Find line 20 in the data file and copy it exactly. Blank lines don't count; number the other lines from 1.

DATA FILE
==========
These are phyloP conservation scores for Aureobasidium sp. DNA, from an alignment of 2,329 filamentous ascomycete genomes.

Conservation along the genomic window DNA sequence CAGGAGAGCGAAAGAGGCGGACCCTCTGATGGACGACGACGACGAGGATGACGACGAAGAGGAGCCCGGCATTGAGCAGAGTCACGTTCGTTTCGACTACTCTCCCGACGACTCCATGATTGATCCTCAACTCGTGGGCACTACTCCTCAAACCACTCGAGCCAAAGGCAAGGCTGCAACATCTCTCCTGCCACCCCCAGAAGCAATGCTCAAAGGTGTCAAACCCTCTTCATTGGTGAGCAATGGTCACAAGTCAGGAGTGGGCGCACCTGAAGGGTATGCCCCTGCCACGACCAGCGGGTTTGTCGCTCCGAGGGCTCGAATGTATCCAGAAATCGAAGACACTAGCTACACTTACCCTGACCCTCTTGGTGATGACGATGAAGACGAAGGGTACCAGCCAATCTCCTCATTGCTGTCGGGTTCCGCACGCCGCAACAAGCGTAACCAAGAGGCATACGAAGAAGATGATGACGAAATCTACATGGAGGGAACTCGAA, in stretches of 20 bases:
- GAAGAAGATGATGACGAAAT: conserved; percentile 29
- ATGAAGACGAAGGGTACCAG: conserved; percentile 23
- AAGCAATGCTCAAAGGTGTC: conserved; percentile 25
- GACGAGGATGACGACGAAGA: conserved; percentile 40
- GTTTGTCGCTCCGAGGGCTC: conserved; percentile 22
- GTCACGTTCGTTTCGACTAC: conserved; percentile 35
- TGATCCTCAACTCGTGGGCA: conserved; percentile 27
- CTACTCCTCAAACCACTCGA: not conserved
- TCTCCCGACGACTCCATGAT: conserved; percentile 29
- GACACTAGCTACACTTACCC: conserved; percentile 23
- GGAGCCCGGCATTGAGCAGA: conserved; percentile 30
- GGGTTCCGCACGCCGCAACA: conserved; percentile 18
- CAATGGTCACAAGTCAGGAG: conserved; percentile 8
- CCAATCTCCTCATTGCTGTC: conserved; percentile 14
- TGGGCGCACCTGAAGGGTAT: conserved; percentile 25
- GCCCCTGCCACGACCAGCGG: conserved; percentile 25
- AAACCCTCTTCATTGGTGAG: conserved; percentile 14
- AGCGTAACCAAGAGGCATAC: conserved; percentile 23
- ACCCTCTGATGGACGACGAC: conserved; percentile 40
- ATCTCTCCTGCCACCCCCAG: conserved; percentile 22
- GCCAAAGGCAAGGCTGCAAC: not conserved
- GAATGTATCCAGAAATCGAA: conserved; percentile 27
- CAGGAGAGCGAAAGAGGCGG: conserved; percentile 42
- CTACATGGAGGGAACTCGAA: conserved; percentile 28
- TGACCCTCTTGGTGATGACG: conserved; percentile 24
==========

- AGCGTAACCAAGAGGCATAC: conserved; percentile 23